Campus goes red to raise AIDS awareness

From lectures to talent shows, Prism painted the campus red last week to support the annual AIDS Awareness Week.

“We wanted the students to notice all the red around campus,” Elaine Smolen, president of Prism, said. “So even if they didn’t know about any of the events planned, at least the red piqued their interest.”

Those eating in Eickhoff Hall the night of Nov. 5 saw the group’s promotion firsthand with a red-themed dinner.

Prism co-sponsored the week along with 22 other student organizations. The week was packed with events promoting AIDS awareness, including a movie screening of “Philadelphia” and a lecture titled “Living and Loving in a World with AIDS,” with guest speaker Elaine Pasqua.

“Pasqua was good to learn about statistics and real stories,” Hannah Knight, public health chair of Prism, said. “(And) to find out how we can protect ourselves,” she added.

One of the highlights of the week was the AIDS Benefit Talent Showcase. According to Knight, the event raised more than $250 for the Hyacinth Foundation, a local nonprofit organization dedicated to serving the HIV/AIDS community.

Knight started planning for the week months ago.

“Starting early helped us gather a large number of co-sponsors and made it less stressful during the semester,” she said.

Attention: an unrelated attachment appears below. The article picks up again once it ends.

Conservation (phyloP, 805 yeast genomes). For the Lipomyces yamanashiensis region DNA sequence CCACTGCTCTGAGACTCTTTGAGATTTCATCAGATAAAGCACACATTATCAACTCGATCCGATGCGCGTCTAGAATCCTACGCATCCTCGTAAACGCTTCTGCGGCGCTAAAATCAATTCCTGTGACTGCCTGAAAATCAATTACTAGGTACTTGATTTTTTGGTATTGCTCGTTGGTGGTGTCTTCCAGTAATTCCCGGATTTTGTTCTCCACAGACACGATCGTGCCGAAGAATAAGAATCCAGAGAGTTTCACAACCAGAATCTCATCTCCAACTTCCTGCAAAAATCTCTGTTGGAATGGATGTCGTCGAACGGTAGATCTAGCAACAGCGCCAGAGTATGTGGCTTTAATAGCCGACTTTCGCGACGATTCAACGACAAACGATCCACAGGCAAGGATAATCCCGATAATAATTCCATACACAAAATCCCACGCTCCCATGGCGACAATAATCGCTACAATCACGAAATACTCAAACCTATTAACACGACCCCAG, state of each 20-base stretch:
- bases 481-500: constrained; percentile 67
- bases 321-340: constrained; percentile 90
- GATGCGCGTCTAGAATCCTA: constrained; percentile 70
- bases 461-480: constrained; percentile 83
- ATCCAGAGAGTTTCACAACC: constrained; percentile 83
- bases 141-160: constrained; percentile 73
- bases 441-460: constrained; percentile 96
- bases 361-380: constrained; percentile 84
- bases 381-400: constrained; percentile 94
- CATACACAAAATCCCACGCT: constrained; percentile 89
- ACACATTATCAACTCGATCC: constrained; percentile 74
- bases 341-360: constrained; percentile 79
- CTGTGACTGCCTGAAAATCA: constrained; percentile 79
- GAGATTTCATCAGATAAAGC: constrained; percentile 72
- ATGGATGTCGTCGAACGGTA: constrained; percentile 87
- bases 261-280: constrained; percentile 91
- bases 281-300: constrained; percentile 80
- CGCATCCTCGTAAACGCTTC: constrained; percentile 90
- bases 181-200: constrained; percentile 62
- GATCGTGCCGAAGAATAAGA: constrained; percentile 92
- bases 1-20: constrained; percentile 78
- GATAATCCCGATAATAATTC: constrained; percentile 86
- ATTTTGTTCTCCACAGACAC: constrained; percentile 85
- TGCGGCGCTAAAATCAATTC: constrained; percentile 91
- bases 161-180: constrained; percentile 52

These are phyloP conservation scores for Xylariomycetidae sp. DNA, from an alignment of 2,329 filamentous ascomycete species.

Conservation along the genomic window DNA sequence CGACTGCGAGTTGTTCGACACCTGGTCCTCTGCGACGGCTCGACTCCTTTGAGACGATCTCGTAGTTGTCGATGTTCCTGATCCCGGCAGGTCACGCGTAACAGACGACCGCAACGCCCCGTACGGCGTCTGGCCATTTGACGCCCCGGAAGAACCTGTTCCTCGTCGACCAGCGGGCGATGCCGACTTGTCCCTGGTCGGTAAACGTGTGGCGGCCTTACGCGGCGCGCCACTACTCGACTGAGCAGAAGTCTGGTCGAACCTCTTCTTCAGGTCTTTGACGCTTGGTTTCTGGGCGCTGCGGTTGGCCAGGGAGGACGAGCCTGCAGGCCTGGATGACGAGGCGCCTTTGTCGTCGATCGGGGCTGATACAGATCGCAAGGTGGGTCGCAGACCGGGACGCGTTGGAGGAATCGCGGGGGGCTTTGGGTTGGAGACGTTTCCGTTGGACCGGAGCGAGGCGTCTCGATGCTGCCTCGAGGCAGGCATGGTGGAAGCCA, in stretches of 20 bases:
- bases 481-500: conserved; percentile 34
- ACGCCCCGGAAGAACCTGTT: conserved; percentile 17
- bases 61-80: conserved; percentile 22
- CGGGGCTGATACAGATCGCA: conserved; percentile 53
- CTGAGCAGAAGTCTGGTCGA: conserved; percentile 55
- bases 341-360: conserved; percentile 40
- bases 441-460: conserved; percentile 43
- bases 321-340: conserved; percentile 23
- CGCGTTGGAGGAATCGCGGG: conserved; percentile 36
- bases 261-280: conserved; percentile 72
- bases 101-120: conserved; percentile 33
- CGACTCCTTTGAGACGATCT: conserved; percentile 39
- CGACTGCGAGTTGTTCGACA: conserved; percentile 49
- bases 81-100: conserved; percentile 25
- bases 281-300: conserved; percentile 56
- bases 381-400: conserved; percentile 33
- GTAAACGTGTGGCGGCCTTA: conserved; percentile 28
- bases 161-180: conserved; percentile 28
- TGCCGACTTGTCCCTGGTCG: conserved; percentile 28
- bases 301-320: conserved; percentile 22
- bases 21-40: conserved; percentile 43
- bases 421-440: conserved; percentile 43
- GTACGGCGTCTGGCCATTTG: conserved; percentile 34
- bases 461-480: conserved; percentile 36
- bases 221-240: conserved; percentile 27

The group started publicizing early and often with tabling in Brower Student Center, sidewalk chalk messages, banners and red ribbons tied around trees and poles.

“This year, we definitely want to get the campus more involved,” Smolen said. “Students need to realize that it doesn’t matter if you’re gay, straight, black, white or Latina. Everyone has the responsibility of protecting themselves from AIDS.”

According to the Center for Disease Control, the number of AIDS diagnoses in the United States continued to significantly increase within the last decade, especially in ages 18-24. Approximately 56,300 people are infected each year.

Most importantly, members of Prism hope to fight the stigma associated with AIDS.

“The social death and exclusion of people who are living with HIV or AIDS is oftentimes just as excruciating as the symptoms of the disease itself, if not more so,” Knight said.

She also emphasized the importance of getting tested for AIDS.

Knight said, “You are not invincible. Go out, get tested, be safe.”

Kristen Lord can be reached at lord2@tcnj.edu.